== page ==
Saturday 4 February 2012


The Fitzroy Gardens are a 26 hectare (64 acre) urban park located on the southeastern edge of the Melbourne Central Business District in East Melbourne. The gardens are bounded by Clarendon Street, Albert Street, Lansdowne Street, and Wellington Parade with the Treasury Gardens across Lansdowne street to the west. The gardens are one of the major Victorian era landscaped gardens in Australia and add to Melbourne's claim to being the garden city of Australia. Set within the gardens are: An ornamental lake, kiosk and cafe, a conservatory, Captain Cooks' Cottage (a house where James Cook reputedly spent some years of his childhood - the cottage was in England at that time and was transported to Australia - more of that in a future post). Sinclair’s Cottage (Visitor information), model Tudor village, fountains and sculptures, a band pavilion, the rotunda and the fairy tree.

The most notable feature of the Gardens is the wonderful trees that have been used to line many of the pathways (set out like the radiating stripes of the Union Jack). The gardens were initially designed by Clement Hodgkinson and planted by park gardener, James Sinclair, as a dense woodland with meandering avenues. The land originally had been swampy with a creek draining into the Yarra River. The creek was landscaped with ferns and 130 willows, but that did not stop it smelling foul from the sewage from the houses of East Melbourne. The creek was used for irrigation of the western side of the gardens for fifty years. In the early 1900s the creek water substantially improved when sewerage mains were installed to the residences of East Melbourne. During the 1880s and 1890s many of the blue gums and elms were removed to create more room for existing trees, as well as sweeping lawns and ornamental flowerbeds. Further landscaping and beautification features formed the gardens into what they are today: An oasis of green and urban serenity, within walking distance of the CBD.

This post is part of the Weekend Reflections meme.

The "Grey Street" fountain is one of the oldest fountains to be found in Melbourne’s Gardens. It was first commenced in 1863 under the direction of C. Hodgkinson, the Assistant Commissioner of Lands and Survey. In the distance to the right is the old, square "Bandstand" is of Corinthian design and enclosed by a low iron fence. It was designed and erected by George Dodd in 1864 at a cost of £322.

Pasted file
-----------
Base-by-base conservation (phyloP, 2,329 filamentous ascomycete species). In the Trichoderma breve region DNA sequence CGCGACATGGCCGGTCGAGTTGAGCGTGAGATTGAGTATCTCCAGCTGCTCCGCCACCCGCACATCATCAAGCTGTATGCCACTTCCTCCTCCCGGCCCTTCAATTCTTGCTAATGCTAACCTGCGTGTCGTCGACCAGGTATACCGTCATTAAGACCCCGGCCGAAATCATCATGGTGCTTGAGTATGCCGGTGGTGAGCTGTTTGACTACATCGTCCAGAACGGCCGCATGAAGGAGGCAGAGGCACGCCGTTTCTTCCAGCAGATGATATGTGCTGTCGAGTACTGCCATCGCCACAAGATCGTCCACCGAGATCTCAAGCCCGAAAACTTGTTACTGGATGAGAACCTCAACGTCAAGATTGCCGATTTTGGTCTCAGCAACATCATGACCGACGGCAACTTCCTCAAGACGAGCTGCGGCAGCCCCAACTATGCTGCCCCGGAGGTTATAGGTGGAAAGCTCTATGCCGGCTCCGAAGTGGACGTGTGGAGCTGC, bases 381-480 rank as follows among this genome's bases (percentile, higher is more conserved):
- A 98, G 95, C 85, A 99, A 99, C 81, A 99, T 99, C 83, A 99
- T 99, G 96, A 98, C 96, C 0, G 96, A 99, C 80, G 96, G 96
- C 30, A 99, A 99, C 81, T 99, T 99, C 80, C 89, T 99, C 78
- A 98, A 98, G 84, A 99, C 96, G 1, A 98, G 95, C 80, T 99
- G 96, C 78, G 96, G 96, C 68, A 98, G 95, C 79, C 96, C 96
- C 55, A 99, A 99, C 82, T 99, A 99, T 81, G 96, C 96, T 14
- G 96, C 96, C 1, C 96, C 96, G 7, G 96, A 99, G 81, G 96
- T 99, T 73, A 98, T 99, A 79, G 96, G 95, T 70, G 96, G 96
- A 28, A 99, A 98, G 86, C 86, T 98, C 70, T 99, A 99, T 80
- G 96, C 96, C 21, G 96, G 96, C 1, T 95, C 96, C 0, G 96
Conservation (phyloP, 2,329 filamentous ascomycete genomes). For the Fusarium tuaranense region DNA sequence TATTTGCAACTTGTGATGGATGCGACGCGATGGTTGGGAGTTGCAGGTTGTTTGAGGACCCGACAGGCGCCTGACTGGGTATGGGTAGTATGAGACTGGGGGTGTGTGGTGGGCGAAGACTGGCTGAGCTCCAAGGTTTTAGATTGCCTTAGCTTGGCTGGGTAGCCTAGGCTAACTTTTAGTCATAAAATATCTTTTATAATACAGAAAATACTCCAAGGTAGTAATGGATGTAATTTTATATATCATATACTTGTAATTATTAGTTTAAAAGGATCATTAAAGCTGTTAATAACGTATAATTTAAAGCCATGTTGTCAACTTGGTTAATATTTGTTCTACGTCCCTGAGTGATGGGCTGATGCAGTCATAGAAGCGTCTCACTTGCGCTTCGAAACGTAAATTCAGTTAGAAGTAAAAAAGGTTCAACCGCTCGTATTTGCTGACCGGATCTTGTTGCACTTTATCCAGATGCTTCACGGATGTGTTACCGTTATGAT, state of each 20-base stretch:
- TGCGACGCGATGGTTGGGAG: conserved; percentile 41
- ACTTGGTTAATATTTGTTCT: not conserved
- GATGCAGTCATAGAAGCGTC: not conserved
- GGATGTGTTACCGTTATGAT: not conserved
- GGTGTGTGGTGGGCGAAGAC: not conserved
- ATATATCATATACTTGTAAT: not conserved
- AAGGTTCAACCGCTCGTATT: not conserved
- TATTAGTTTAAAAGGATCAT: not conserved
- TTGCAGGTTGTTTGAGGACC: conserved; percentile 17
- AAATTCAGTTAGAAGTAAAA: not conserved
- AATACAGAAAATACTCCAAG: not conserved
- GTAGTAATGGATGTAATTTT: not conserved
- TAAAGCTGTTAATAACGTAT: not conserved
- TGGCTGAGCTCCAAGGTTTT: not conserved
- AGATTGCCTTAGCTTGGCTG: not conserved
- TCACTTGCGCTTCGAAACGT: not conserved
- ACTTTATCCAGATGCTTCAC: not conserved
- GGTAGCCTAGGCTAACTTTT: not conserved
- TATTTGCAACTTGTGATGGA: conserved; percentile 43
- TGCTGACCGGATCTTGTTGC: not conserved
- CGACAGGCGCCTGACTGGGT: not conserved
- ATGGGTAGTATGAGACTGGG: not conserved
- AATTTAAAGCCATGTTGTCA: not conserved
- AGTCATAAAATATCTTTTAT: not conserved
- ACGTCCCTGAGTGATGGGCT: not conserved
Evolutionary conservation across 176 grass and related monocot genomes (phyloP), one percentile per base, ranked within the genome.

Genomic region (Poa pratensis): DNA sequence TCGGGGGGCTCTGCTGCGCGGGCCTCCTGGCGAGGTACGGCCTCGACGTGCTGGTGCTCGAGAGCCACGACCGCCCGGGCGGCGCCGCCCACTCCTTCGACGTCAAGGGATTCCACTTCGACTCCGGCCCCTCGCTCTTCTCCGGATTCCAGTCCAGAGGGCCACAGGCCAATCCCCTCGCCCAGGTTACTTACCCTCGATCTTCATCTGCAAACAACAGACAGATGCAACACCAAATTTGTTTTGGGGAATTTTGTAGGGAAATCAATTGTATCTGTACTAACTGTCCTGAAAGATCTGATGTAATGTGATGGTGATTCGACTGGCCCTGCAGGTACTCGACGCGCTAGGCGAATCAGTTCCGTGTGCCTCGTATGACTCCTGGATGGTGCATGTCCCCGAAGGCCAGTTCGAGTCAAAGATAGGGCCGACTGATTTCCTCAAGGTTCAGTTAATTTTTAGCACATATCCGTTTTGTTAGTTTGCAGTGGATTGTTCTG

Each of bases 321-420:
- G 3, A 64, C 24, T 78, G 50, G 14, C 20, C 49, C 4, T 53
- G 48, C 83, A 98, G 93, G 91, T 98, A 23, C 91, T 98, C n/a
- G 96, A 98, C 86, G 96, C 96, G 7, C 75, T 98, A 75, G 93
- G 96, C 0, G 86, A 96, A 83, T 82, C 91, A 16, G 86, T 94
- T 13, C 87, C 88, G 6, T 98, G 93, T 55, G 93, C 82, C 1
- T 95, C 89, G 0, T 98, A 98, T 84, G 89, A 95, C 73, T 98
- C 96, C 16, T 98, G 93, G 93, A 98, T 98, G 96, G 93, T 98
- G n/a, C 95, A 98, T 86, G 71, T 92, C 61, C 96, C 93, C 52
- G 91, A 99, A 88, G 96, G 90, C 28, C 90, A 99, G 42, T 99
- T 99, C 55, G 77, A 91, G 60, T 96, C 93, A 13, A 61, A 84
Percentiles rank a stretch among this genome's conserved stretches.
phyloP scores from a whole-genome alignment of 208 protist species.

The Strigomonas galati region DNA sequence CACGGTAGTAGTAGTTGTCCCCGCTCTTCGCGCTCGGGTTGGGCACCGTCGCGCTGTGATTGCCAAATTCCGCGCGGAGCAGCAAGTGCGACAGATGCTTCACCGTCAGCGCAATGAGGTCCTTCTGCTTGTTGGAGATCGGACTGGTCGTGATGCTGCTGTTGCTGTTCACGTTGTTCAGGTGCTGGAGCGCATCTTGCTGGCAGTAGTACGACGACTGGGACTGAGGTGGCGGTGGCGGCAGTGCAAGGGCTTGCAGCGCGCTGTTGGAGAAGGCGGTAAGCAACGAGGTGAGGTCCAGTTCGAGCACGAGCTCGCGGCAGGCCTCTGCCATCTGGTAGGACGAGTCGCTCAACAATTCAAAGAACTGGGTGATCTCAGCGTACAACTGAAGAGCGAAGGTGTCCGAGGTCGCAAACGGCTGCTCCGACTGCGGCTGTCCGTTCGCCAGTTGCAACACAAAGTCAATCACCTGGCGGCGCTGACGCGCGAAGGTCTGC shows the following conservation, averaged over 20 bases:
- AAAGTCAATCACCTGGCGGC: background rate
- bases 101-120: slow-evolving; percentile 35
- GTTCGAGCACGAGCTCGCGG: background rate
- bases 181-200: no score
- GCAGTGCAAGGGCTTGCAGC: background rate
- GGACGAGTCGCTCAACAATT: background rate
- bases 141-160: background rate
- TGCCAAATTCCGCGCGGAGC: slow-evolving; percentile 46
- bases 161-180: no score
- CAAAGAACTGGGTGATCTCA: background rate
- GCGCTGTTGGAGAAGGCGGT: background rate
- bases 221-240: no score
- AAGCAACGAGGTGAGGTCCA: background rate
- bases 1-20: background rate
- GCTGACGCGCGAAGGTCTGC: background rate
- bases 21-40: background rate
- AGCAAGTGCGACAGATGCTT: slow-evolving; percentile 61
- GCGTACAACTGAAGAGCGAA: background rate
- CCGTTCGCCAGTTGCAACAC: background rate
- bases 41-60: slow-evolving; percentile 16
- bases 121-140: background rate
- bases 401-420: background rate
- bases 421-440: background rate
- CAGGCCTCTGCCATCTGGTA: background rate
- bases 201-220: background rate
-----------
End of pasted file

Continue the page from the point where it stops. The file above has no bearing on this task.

Serene reflections...

Two native rainbow lorikeets using the fountain as a giant birdbath!

The Common Indian Myna is an introduced species and it has become a serious threat to the ecosystems of Australia. They still look quite pretty, though...

This is the introduced rock dove, also known as feral pigeon or racing pigeon. 

The "Temple of the Winds" rotunda is located north west of the kiosk and was constructed in 1873 under Bickford’s curatorship. The building consists of a domed concrete roof supported by ten Corinthian columns. The temple was erected by Thomas Julian and Co. at a cost of £275. It has 10 columns as opposed tot he usual 8 or 12 (being more easily divisible to indicate the points of the compass).


  1. those are interesting markings on the rock dove.

  2. Your environment amazes ! Thank you very much for this nice escape. Please have you all a good weekend.

    daily athens photo

  3. City gardens are great places for photo shoots and you have some lovely captures here Nick. The old fountain is a real treasure ..... 1863 is a long time to be standing and still intact.

  4. What an amazing place to explore.

  5. What a gorgeous place, Nick! Definitely a terrific place for photo shoots and you surely made the most of it! Such colorful and beautiful captures. Love the old fountain and the beautiful birds! All of that and wonderful reflections!! Doesn't get any better! Have a great weekend!


  6. Delightful impressions of the gardens from landscape to macros of the feathered wildlife! The fountain and rotunda have a wonderful classic beauty!

  7. Three different kinds of birds look cute, especially the rock dove wearing a cool scarf.
    Have a great Sunday, Nick.

  8. I am liking this park more and more! Love your reflections and those colorful birds are so pretty! I can't imagine seeing them flying around in nature. We'd only see them in cages here.

  9. What a wonderful post and thanks for the fasincating history- calm, peace and birds.

    Chrissy at Mancunian Wave photo blog

  10. Beautiful series of images of Fitzroy Gardens Nick, love the reflections of the fountain and the beautiful Rosellas having a dip.

  11. What a beautiful series of images. Great reflections! Fitzroy Gradens are really lovely

  12. Love the rotunda and the fountain...and of course the rainbow lorikeets.

  13. Beautiful place! I love the reflection!

  14. Beautiful place and photos.

    Regards and best wishes

  15. The dove is not a rock dove/feral pigeon/racing pigeon.

    It is Steptopelia chinensis known locally as spotted turtle dove and sometimes called spotted dove and turtle dove.


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